The camellia bloomed first; the azaleas came next and are now empty of their bright, white flowers; as are the dogwood trees; and the rich purple flowers of the rhododendron and irises at the gate are limp imposters of their former selves. But the hydrangeas form small bubble-like features that will soon burst into balls of blue-yellow and lime; both gardenias are poised to burst forth to slather the garden air with fragrance; and the lyda roses grace one garden wall with their pansy-like opened faces. As if all of this is not enough, while riding my stationary bike yesterday morning a whisper of scent from the large Ligustrum across the road floated by me.
Nature is composed of cycles and sometimes, as described above, cycles within cycles. That is one way to describe birth and its conclusion—death. So yesterday, on May 11 at 4:46 pm, Nolan the noble hound “went the way of all living things.”
Fourteen years ago when we were living in the Shenandoah Valley, my wife Mary Ann took some items to the local animal shelter. It was there that he found her and won her heart with his “Whoo, whoo” each time she passed his crate. The next weekend we visited him and the adoption of us was completed.
He was a stray that had wandered up to a local man’s kennel. Fortunately for us, the man had many dogs, so he brought him to the animal shelter. While he appeared to be an ordinary black and tan hound that had gotten lost or had been abandoned; a young hound that carried buckshot in his hindquarters delivered by a cruel person, he proved over time to be much more than the sum of his first two years.
At that time, we were dividing our time between Washington and the Valley, but Nolan slipped effortlessly into our schedule. During that first car ride to our home in the Valley he did vomit from car sickness, and he did mark the smoker on the screen porch when he marched into his forever home. Oh, and later that weekend he pulled too hard and turned my wheelchair over, tossing me to the ground. But after that, he began life with us and our beagle Callie and our cat Katie Kitty. During the week while in town he enjoyed walks on the leash with us and Katie Kitty, and each morning if we were not vigilant he would take Callie’s stuffed dog out of her crate and attempt to escape to the backyard. He never harmed Buddy the stuffed animal, but he gained pleasure from slipping him out of her crate, for whatever reason.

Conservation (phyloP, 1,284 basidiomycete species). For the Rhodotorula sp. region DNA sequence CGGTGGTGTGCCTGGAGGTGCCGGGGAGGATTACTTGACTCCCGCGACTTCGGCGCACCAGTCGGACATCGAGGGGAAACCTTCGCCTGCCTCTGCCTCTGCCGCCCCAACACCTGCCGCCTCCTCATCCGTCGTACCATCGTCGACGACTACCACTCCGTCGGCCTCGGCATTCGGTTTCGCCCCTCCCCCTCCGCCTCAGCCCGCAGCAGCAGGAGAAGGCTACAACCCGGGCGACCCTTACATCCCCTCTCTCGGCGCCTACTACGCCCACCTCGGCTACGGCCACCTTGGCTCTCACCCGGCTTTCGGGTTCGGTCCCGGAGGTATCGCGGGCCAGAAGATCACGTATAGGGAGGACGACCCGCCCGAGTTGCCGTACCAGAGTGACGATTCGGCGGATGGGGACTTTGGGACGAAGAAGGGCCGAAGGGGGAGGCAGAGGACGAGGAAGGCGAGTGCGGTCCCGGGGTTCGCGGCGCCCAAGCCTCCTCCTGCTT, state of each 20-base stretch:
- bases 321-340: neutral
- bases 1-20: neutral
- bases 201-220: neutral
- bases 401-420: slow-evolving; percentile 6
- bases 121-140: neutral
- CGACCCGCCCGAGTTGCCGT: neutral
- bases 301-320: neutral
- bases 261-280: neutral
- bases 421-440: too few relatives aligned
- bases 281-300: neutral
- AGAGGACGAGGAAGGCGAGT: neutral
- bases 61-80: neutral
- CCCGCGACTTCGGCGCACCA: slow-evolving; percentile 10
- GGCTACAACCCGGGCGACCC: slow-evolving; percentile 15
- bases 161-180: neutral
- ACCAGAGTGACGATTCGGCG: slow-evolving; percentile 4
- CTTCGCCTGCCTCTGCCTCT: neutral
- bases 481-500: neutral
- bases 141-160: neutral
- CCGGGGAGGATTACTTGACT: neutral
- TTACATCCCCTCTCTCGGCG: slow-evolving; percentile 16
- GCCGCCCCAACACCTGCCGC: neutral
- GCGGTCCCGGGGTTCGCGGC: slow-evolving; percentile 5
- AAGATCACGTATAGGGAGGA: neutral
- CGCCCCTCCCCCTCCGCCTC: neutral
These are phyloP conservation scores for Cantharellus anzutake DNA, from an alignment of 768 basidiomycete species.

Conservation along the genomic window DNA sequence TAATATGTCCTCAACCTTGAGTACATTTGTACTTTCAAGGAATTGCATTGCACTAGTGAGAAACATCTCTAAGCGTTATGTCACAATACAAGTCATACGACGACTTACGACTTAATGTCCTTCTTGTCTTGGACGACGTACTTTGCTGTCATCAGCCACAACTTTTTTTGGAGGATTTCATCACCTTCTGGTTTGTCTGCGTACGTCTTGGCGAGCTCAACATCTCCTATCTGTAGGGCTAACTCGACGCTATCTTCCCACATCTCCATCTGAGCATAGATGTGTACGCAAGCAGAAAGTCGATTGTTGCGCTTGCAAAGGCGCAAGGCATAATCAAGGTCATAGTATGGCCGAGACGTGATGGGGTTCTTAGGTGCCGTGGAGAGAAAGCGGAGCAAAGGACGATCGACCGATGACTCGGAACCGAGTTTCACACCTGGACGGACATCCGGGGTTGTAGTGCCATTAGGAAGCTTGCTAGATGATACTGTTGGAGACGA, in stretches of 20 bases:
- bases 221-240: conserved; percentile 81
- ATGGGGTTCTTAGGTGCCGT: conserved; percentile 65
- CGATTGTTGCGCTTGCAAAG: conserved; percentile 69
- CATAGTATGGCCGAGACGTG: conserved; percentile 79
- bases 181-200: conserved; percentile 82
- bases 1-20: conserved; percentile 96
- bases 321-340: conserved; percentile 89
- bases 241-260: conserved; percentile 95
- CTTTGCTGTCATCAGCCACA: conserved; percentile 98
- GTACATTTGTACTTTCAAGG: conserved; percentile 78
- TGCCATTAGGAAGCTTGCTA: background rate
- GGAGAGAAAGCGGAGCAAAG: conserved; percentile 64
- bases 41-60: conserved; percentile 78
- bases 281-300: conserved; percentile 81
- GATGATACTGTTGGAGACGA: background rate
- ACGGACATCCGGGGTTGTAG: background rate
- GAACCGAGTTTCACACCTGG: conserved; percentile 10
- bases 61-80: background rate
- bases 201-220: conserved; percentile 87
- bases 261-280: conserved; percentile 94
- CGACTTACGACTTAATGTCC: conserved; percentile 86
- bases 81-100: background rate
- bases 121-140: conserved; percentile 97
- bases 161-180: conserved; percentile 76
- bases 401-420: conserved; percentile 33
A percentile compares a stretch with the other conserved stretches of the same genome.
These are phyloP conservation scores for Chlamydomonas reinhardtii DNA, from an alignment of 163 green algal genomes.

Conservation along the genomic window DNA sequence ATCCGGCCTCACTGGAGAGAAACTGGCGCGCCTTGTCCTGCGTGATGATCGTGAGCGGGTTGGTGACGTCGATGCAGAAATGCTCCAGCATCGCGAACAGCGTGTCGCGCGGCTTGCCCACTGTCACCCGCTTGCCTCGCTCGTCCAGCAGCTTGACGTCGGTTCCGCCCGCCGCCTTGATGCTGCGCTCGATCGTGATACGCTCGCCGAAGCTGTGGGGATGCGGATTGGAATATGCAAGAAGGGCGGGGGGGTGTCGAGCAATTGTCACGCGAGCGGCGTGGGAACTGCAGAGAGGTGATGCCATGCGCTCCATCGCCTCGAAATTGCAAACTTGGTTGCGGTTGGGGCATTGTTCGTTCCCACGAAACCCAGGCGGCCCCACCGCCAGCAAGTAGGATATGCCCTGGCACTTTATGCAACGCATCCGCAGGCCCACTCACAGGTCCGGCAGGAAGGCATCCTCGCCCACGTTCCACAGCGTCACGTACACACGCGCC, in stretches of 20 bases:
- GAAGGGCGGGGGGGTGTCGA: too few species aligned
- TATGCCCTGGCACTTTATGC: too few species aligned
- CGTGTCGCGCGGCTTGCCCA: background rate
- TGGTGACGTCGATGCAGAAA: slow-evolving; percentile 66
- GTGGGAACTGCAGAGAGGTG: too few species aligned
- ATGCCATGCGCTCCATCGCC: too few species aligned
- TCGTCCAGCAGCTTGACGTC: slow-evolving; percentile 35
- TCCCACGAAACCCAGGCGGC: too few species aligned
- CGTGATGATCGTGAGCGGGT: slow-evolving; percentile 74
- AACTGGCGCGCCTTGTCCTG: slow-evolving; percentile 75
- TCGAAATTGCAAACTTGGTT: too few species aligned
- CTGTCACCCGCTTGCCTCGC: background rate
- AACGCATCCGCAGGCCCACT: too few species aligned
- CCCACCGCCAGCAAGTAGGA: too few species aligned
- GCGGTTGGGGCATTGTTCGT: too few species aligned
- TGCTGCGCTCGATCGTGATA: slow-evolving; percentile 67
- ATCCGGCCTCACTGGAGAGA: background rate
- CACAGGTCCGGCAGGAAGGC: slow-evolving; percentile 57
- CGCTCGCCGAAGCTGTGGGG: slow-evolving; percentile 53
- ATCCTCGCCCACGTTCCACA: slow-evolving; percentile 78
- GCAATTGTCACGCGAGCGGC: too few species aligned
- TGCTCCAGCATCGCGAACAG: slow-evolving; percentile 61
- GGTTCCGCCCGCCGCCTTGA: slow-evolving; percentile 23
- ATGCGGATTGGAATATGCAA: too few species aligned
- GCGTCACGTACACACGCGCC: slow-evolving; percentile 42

During the weekends in the Valley, Nolan was freer because we had an acre that was fenced in by an underground wire. While Callie respected the fence, he would sometimes be overcome with the hound urge to roam. He had chosen a back corner of the acre and would crawl on his belly to “slip” below the fence. His yelps alerted us to his escape. But he never wandered too far, just enough to satisfy his roaming instinct.
Nolan never met a person or animal that he did not like. After we moved to the Valley full time, we adopted another beagle and a stray mother cat with her kittens. He shared the house, yard, and family room sofa with them all, restful and at peace in his life. However, he would grab in his mouth any squirrel or groundhog that Callie chased his way. Oh, and he would chase thunder across his acre lot, howling and jumping as he repelled the invading noise.,
In his youth Nolan enjoyed slices of an apple or tomato as a treat. However, as he grew older, he came to dislike the tomato while retaining his love of bits of an apple, but he remained Mary Ann’s “My sweet boy” who would obediently eat his medications wrapped in a pill pocket or a slice of salty ham.
When the moving van was loaded and headed to our new home on Lake Norman, Mary Ann and I packed our vans for the five-hour ride to the lake. The cats rode in her van, and the three dogs rode with me. Callie slept on the passenger seat, Mickie in the back between plants, but Nolan sat erect between the front seats for the entire ride: My noble co-pilot on our new adventure.
Just as he did all those years before, Nolan accepted and adapted to his new life. He slept on the library sofa with cats and dogs; and he learned to drink his water from the bird bath so as not to stress his aging knees. He loved his mistress as always and shared life with her. But after almost four years on the lake, and sixteen years of life, he aged out and yesterday made his last car ride.
Nolan’s cycle has ended. But like the plants in our garden, he lived and bloomed and graced Mary Ann and me and all around him. His early years of lonely roaming the Valley do not define him. His long life—lovingly lived—does.